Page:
I mentioned above the ongoing “ideologization” or “politicization” of sectors such as migration, religion, and education. This process has also impacted all industry, including energy. Building the Rogun Hydropower Plant as the region’s largest hydroelectric plant and “achieving energy independence” is much less an economic program than it is an ideology and a slogan trumpeted by Rahmon over the last 20 years. For Rahmon, branding Rogun as “the biggest power plant” has been more important than economic, environmental, and long-term concerns. It is part of a trend of having the “biggest everything”: the biggest power plant, the tallest flag, the biggest teahouse, the biggest library, and so on.
Despite being a small country, Tajikistan has the 8th largest hydropower potential in the world. It could produce 500 billion megawatts of electricity annually and provide the whole region with environmentally friendly energy. However, due to Rahmon’s inappropriate economic policies, only 4% of this potential is exploited today. Reforms should be carried out as soon as possible to secure the country’s energy independence, first by focusing on the construction of small and medium-sized hydropower plants and second by putting an end to the government’s monopoly (which is the Rahmon family’s monopoly) in this sector, which the president has used as political and financial leverage.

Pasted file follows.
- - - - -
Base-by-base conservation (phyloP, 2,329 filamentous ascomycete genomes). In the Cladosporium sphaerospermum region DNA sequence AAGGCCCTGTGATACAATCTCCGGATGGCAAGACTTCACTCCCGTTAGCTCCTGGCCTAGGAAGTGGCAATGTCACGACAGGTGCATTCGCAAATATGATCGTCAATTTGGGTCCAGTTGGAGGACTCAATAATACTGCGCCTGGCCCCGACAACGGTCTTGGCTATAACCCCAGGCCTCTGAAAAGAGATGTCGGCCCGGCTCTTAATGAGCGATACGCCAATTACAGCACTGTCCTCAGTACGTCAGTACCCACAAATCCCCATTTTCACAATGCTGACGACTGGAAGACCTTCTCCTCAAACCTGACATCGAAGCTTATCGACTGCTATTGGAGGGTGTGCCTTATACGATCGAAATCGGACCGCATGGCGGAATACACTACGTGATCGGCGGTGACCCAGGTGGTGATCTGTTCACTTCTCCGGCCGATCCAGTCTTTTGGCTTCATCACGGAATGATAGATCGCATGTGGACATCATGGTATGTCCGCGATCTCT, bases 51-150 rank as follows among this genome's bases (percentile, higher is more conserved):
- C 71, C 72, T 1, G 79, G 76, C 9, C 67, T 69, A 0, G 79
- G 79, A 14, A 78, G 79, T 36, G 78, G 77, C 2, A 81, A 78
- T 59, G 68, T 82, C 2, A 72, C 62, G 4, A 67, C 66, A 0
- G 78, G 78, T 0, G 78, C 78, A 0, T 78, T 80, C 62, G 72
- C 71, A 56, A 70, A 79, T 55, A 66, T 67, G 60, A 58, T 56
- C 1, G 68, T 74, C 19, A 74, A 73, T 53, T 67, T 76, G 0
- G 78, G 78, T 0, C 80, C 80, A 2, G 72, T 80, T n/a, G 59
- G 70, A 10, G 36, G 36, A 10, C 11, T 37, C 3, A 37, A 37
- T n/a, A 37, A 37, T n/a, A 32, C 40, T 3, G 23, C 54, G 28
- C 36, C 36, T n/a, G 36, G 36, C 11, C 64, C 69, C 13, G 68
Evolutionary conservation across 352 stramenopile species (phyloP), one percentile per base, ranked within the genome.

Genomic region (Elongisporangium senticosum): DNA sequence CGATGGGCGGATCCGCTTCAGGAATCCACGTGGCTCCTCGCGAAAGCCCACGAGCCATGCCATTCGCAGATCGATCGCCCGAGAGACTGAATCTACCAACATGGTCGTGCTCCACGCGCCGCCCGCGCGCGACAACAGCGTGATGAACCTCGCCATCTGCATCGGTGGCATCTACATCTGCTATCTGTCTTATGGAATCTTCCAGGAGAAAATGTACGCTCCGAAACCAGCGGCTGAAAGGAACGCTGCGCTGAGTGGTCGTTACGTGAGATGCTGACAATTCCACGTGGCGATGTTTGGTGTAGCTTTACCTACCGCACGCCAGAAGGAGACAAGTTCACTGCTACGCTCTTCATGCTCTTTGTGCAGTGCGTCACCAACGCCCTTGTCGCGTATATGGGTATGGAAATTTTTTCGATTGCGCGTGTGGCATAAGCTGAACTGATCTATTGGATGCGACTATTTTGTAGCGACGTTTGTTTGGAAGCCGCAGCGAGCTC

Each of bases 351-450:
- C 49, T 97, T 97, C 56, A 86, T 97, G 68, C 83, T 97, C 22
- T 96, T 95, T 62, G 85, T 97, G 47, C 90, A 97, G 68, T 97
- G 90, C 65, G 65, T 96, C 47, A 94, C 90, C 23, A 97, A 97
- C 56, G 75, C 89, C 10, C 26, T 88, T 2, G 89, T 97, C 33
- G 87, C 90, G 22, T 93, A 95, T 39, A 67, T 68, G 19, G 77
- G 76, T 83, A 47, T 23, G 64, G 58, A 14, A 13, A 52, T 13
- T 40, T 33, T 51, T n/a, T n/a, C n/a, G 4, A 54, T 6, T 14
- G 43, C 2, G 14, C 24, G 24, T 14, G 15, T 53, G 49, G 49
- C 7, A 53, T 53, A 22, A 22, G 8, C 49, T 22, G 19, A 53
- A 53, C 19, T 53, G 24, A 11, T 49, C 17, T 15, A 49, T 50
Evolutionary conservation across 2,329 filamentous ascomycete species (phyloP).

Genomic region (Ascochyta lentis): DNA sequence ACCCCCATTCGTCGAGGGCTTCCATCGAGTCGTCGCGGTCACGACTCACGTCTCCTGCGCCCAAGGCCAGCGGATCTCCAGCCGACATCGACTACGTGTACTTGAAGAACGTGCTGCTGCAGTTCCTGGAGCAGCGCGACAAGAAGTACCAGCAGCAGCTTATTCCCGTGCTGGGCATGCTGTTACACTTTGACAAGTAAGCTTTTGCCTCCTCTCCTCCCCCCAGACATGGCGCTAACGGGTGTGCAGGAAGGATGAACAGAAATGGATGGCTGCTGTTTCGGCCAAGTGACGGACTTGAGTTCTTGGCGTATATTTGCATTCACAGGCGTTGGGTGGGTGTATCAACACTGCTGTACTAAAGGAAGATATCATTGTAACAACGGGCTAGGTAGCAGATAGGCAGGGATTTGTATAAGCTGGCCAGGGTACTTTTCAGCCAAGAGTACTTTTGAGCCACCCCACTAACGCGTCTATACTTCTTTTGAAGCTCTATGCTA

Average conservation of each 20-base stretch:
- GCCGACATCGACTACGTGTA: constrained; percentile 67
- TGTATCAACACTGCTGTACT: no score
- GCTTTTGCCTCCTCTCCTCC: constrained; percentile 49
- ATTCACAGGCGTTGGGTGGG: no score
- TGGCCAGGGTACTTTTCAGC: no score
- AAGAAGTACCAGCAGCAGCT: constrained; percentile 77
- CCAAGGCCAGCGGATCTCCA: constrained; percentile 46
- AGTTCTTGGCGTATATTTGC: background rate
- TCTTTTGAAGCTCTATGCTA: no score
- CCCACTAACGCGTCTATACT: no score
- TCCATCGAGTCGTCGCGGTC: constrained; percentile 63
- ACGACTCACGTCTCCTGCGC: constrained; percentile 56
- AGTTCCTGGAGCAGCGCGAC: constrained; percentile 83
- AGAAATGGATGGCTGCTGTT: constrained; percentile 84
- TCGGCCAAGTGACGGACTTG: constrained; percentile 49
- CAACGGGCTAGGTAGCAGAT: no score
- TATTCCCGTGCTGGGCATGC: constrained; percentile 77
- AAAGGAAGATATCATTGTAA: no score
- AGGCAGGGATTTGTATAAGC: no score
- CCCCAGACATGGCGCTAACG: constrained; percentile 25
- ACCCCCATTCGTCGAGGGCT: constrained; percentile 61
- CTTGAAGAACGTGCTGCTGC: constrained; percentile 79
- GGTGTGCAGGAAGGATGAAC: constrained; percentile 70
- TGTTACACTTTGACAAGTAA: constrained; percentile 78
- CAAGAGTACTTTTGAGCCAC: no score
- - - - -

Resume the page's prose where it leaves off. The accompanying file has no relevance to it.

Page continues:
The state-owned company Barqi Tojik, which is run by Rahmon’s family, controls the entire electricity sector of Tajikistan. It is the most indebted company in the country, with about $3 billion of debt compared to the country’s annual budget of $2.6 billion. However, no debt reports about this company are provided to the population and the private sector. The lack of transparency, widespread corruption, and the president’s family’s control over this electricity company have paralyzed the entire sector. Another essential step would be to stimulate competitiveness. Private capital, including from abroad, should be allowed to enter the sector. Moreover, investors should be granted sufficient autonomy to decide production quantities and sell electricity on domestic and foreign markets.